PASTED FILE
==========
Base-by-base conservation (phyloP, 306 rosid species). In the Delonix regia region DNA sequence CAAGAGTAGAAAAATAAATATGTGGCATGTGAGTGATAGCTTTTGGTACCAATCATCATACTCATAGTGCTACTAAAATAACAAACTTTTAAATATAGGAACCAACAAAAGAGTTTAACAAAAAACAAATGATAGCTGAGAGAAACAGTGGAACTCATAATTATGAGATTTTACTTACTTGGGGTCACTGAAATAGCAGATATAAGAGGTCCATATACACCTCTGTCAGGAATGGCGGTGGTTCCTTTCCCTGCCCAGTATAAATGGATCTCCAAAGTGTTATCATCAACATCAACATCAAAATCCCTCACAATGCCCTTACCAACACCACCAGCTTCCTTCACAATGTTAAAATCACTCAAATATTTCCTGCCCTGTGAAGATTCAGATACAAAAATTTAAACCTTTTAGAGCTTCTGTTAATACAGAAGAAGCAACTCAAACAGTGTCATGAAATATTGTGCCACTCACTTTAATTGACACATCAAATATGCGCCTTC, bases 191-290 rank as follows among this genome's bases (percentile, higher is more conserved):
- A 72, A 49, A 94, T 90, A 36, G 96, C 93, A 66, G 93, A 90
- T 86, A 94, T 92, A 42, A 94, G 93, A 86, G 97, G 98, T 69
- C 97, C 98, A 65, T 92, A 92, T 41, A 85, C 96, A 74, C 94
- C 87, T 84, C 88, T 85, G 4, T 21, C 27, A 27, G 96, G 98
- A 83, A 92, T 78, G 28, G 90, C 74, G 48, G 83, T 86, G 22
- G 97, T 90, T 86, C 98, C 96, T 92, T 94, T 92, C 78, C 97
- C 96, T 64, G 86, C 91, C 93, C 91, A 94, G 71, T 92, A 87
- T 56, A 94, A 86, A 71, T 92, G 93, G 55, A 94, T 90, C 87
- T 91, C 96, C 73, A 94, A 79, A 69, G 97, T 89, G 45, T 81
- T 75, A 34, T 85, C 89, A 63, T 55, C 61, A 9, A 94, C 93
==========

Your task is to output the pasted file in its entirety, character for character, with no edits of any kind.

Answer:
Base-by-base conservation (phyloP, 306 rosid species). In the Delonix regia region DNA sequence CAAGAGTAGAAAAATAAATATGTGGCATGTGAGTGATAGCTTTTGGTACCAATCATCATACTCATAGTGCTACTAAAATAACAAACTTTTAAATATAGGAACCAACAAAAGAGTTTAACAAAAAACAAATGATAGCTGAGAGAAACAGTGGAACTCATAATTATGAGATTTTACTTACTTGGGGTCACTGAAATAGCAGATATAAGAGGTCCATATACACCTCTGTCAGGAATGGCGGTGGTTCCTTTCCCTGCCCAGTATAAATGGATCTCCAAAGTGTTATCATCAACATCAACATCAAAATCCCTCACAATGCCCTTACCAACACCACCAGCTTCCTTCACAATGTTAAAATCACTCAAATATTTCCTGCCCTGTGAAGATTCAGATACAAAAATTTAAACCTTTTAGAGCTTCTGTTAATACAGAAGAAGCAACTCAAACAGTGTCATGAAATATTGTGCCACTCACTTTAATTGACACATCAAATATGCGCCTTC, bases 191-290 rank as follows among this genome's bases (percentile, higher is more conserved):
- A 72, A 49, A 94, T 90, A 36, G 96, C 93, A 66, G 93, A 90
- T 86, A 94, T 92, A 42, A 94, G 93, A 86, G 97, G 98, T 69
- C 97, C 98, A 65, T 92, A 92, T 41, A 85, C 96, A 74, C 94
- C 87, T 84, C 88, T 85, G 4, T 21, C 27, A 27, G 96, G 98
- A 83, A 92, T 78, G 28, G 90, C 74, G 48, G 83, T 86, G 22
- G 97, T 90, T 86, C 98, C 96, T 92, T 94, T 92, C 78, C 97
- C 96, T 64, G 86, C 91, C 93, C 91, A 94, G 71, T 92, A 87
- T 56, A 94, A 86, A 71, T 92, G 93, G 55, A 94, T 90, C 87
- T 91, C 96, C 73, A 94, A 79, A 69, G 97, T 89, G 45, T 81
- T 75, A 34, T 85, C 89, A 63, T 55, C 61, A 9, A 94, C 93